IRS and FEC Gag Free Speech!
09 FEB 2004 - Drug Policy Alliance



The IRS and FEC are considering rulings that could severely restrict the free speech rights of the Drug Policy Alliance and other issue advocacy groups. The proposed rulings are vague in that they do not clearly state exactly which communications would be illegal. This means that the federal government could selectively enforce the rules in order to clamp down on any speech or advertising it does not approve of or considers politically threatening. Even though the Drug Policy Alliance does not endorse or oppose specific candidates for public office, the proposed IRS and FEC actions could hamper our efforts to contact fellow reformers like you about candidates’ stances on drug policy reform issues during election campaigns. Any member of Congress up for re-election could be able to push their legislation into law without hearing the voice of the American people.

The IRS ruling (Revenue Ruling 2004-6) could penalize drug policy reform and other nonprofit organizations that are publicly critical of any elected official who is running for re-election. Non-profit educational organizations like the Drug Policy Alliance cannot work to defeat or support federal candidates, but can educate voters on where politicians stand on certain issues. So long as the Alliance and other organizations do not explicitly call for the defeat or re-election of a politician we do not run afoul of the law. However, Revenue Ruling 2004-6 muddies these regulations to make it illegal for advocacy group to do anything that the IRS determines to be an attempt at defeat or support a candidate for federal office. The change appears minor but in fact makes the regulations more vague, giving the IRS a wide scope to call many advocacy-group actions illegal.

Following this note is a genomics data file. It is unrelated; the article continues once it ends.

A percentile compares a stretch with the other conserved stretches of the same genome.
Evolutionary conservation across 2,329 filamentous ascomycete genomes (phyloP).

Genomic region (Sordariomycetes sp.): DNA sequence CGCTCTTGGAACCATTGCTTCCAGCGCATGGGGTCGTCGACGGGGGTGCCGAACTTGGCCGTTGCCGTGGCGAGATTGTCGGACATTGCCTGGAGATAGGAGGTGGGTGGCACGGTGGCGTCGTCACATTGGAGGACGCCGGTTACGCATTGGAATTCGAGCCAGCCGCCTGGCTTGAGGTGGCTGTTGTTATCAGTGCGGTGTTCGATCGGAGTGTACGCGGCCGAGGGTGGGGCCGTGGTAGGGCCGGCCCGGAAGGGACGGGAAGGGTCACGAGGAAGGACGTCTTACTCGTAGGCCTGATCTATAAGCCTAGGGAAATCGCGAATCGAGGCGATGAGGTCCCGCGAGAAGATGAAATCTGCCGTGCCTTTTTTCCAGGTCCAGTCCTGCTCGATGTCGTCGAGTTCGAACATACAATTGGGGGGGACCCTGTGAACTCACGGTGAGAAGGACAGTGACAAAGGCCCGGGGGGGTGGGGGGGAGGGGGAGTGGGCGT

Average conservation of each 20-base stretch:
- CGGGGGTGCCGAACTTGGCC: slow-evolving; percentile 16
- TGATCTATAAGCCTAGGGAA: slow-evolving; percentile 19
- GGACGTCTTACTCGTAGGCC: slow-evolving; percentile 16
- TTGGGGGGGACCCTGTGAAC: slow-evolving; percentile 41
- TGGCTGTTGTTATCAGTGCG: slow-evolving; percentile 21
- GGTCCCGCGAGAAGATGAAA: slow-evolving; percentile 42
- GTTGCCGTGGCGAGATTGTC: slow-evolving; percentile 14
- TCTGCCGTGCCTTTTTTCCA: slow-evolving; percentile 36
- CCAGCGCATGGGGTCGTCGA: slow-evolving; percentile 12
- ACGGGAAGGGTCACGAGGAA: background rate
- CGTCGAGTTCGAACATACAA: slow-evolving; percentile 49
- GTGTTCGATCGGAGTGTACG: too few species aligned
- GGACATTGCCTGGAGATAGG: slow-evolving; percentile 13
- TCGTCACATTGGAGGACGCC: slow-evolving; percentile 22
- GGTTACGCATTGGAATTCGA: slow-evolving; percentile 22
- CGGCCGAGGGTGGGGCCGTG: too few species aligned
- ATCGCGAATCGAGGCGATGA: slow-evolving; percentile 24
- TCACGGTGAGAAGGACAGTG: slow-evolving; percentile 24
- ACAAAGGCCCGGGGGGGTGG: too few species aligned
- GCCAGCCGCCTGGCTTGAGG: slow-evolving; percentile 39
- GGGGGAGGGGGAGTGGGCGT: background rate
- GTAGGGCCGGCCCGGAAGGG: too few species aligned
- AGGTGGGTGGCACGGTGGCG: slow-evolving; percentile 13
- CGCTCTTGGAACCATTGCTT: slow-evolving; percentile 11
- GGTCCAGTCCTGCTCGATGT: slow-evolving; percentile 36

Read the complex IRS ruling.

The FEC ruling (Advisory Opinion 2003-37) could prohibit the Alliance and other organizations from communicating any message - through e-mails, newspaper ads, television commercials or brochures - that “promotes, supports, attacks, or opposes” any candidate for federal office. It does this by re-defining the definition of a “campaign expenditure” to include communications that promote or attack federal candidates. Because the Alliance and similar non-profits are prohibited under existing law from making campaign expenditures, this ruling could make it illegal for us to send you e-mails criticizing the actions of a Member of Congress if they also happen to be running for re-election. Even sending you an e-mail saying that your Senator just voted the wrong way on a bill could become illegal. For instance, Senator Biden first introduced his controversial RAVE Act just a few months before the 2002 elections. Because he was up for re-election that year, it may have been illegal for the Alliance to alert you to the bill had the FEC and IRS rulings been in place then.

Read the complex FEC ruling.

An essential part of the Alliance’s work is to keep fellow reformers informed about the actions and votes of elected officials - whether a move by President Bush to crack down on medical marijuana or a Congressman’s bill to mandate student drug testing. These proposals could severely limit our ability to do this and work to reform America’s ‘War on Drugs’.